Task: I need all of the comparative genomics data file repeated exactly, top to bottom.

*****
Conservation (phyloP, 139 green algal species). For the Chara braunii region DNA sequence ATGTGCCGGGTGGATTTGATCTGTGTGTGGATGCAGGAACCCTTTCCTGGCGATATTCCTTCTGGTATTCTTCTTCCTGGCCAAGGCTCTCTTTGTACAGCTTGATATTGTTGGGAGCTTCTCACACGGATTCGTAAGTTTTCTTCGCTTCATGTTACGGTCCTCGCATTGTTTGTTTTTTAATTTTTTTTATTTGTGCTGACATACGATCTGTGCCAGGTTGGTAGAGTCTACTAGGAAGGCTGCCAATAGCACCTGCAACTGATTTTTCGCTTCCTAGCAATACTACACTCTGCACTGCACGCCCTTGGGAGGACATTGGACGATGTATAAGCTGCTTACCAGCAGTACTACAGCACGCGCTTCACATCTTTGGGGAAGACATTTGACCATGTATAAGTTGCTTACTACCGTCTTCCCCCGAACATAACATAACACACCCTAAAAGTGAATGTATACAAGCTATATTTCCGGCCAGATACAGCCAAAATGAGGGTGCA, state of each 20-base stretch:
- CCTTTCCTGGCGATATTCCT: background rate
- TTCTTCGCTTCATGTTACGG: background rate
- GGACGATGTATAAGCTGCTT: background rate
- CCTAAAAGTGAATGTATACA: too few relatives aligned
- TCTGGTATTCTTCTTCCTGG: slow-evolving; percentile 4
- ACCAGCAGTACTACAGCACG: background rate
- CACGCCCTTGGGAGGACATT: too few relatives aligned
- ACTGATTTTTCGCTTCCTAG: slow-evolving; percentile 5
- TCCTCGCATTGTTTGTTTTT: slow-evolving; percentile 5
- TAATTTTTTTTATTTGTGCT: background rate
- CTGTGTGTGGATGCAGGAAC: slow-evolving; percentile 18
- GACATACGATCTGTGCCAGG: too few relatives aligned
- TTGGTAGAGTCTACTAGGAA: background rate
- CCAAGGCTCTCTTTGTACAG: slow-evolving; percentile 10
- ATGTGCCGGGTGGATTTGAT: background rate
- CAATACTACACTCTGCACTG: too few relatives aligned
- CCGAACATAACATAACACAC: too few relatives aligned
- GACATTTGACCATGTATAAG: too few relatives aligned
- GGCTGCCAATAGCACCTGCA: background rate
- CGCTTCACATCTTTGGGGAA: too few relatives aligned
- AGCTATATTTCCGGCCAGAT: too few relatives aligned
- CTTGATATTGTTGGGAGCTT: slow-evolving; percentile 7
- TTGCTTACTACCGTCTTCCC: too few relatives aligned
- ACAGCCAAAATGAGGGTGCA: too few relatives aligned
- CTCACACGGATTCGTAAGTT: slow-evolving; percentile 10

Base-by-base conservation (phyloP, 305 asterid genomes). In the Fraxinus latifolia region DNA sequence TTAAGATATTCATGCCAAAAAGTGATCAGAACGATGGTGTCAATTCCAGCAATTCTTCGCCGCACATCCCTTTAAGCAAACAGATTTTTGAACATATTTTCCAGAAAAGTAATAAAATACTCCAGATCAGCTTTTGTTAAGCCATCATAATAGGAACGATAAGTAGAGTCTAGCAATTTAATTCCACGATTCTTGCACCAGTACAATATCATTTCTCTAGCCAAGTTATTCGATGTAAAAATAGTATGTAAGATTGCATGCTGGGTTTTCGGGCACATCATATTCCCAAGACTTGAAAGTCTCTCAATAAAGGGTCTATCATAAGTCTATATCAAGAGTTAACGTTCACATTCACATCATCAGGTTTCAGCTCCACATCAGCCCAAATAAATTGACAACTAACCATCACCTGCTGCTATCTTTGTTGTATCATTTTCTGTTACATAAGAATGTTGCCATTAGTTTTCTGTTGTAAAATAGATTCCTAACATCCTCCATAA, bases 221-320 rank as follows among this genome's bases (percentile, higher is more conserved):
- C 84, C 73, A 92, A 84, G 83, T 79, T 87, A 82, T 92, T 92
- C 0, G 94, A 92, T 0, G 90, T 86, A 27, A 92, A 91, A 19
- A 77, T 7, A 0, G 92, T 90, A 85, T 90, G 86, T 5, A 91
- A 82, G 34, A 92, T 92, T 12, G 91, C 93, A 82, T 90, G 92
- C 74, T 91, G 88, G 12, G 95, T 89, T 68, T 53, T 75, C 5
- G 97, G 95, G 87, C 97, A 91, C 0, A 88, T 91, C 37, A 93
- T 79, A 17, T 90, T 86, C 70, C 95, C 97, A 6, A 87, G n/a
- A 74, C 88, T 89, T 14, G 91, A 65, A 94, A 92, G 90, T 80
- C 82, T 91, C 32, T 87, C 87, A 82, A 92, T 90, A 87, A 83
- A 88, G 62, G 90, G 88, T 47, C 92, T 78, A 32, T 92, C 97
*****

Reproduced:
Conservation (phyloP, 139 green algal species). For the Chara braunii region DNA sequence ATGTGCCGGGTGGATTTGATCTGTGTGTGGATGCAGGAACCCTTTCCTGGCGATATTCCTTCTGGTATTCTTCTTCCTGGCCAAGGCTCTCTTTGTACAGCTTGATATTGTTGGGAGCTTCTCACACGGATTCGTAAGTTTTCTTCGCTTCATGTTACGGTCCTCGCATTGTTTGTTTTTTAATTTTTTTTATTTGTGCTGACATACGATCTGTGCCAGGTTGGTAGAGTCTACTAGGAAGGCTGCCAATAGCACCTGCAACTGATTTTTCGCTTCCTAGCAATACTACACTCTGCACTGCACGCCCTTGGGAGGACATTGGACGATGTATAAGCTGCTTACCAGCAGTACTACAGCACGCGCTTCACATCTTTGGGGAAGACATTTGACCATGTATAAGTTGCTTACTACCGTCTTCCCCCGAACATAACATAACACACCCTAAAAGTGAATGTATACAAGCTATATTTCCGGCCAGATACAGCCAAAATGAGGGTGCA, state of each 20-base stretch:
- CCTTTCCTGGCGATATTCCT: background rate
- TTCTTCGCTTCATGTTACGG: background rate
- GGACGATGTATAAGCTGCTT: background rate
- CCTAAAAGTGAATGTATACA: too few relatives aligned
- TCTGGTATTCTTCTTCCTGG: slow-evolving; percentile 4
- ACCAGCAGTACTACAGCACG: background rate
- CACGCCCTTGGGAGGACATT: too few relatives aligned
- ACTGATTTTTCGCTTCCTAG: slow-evolving; percentile 5
- TCCTCGCATTGTTTGTTTTT: slow-evolving; percentile 5
- TAATTTTTTTTATTTGTGCT: background rate
- CTGTGTGTGGATGCAGGAAC: slow-evolving; percentile 18
- GACATACGATCTGTGCCAGG: too few relatives aligned
- TTGGTAGAGTCTACTAGGAA: background rate
- CCAAGGCTCTCTTTGTACAG: slow-evolving; percentile 10
- ATGTGCCGGGTGGATTTGAT: background rate
- CAATACTACACTCTGCACTG: too few relatives aligned
- CCGAACATAACATAACACAC: too few relatives aligned
- GACATTTGACCATGTATAAG: too few relatives aligned
- GGCTGCCAATAGCACCTGCA: background rate
- CGCTTCACATCTTTGGGGAA: too few relatives aligned
- AGCTATATTTCCGGCCAGAT: too few relatives aligned
- CTTGATATTGTTGGGAGCTT: slow-evolving; percentile 7
- TTGCTTACTACCGTCTTCCC: too few relatives aligned
- ACAGCCAAAATGAGGGTGCA: too few relatives aligned
- CTCACACGGATTCGTAAGTT: slow-evolving; percentile 10

Base-by-base conservation (phyloP, 305 asterid genomes). In the Fraxinus latifolia region DNA sequence TTAAGATATTCATGCCAAAAAGTGATCAGAACGATGGTGTCAATTCCAGCAATTCTTCGCCGCACATCCCTTTAAGCAAACAGATTTTTGAACATATTTTCCAGAAAAGTAATAAAATACTCCAGATCAGCTTTTGTTAAGCCATCATAATAGGAACGATAAGTAGAGTCTAGCAATTTAATTCCACGATTCTTGCACCAGTACAATATCATTTCTCTAGCCAAGTTATTCGATGTAAAAATAGTATGTAAGATTGCATGCTGGGTTTTCGGGCACATCATATTCCCAAGACTTGAAAGTCTCTCAATAAAGGGTCTATCATAAGTCTATATCAAGAGTTAACGTTCACATTCACATCATCAGGTTTCAGCTCCACATCAGCCCAAATAAATTGACAACTAACCATCACCTGCTGCTATCTTTGTTGTATCATTTTCTGTTACATAAGAATGTTGCCATTAGTTTTCTGTTGTAAAATAGATTCCTAACATCCTCCATAA, bases 221-320 rank as follows among this genome's bases (percentile, higher is more conserved):
- C 84, C 73, A 92, A 84, G 83, T 79, T 87, A 82, T 92, T 92
- C 0, G 94, A 92, T 0, G 90, T 86, A 27, A 92, A 91, A 19
- A 77, T 7, A 0, G 92, T 90, A 85, T 90, G 86, T 5, A 91
- A 82, G 34, A 92, T 92, T 12, G 91, C 93, A 82, T 90, G 92
- C 74, T 91, G 88, G 12, G 95, T 89, T 68, T 53, T 75, C 5
- G 97, G 95, G 87, C 97, A 91, C 0, A 88, T 91, C 37, A 93
- T 79, A 17, T 90, T 86, C 70, C 95, C 97, A 6, A 87, G n/a
- A 74, C 88, T 89, T 14, G 91, A 65, A 94, A 92, G 90, T 80
- C 82, T 91, C 32, T 87, C 87, A 82, A 92, T 90, A 87, A 83
- A 88, G 62, G 90, G 88, T 47, C 92, T 78, A 32, T 92, C 97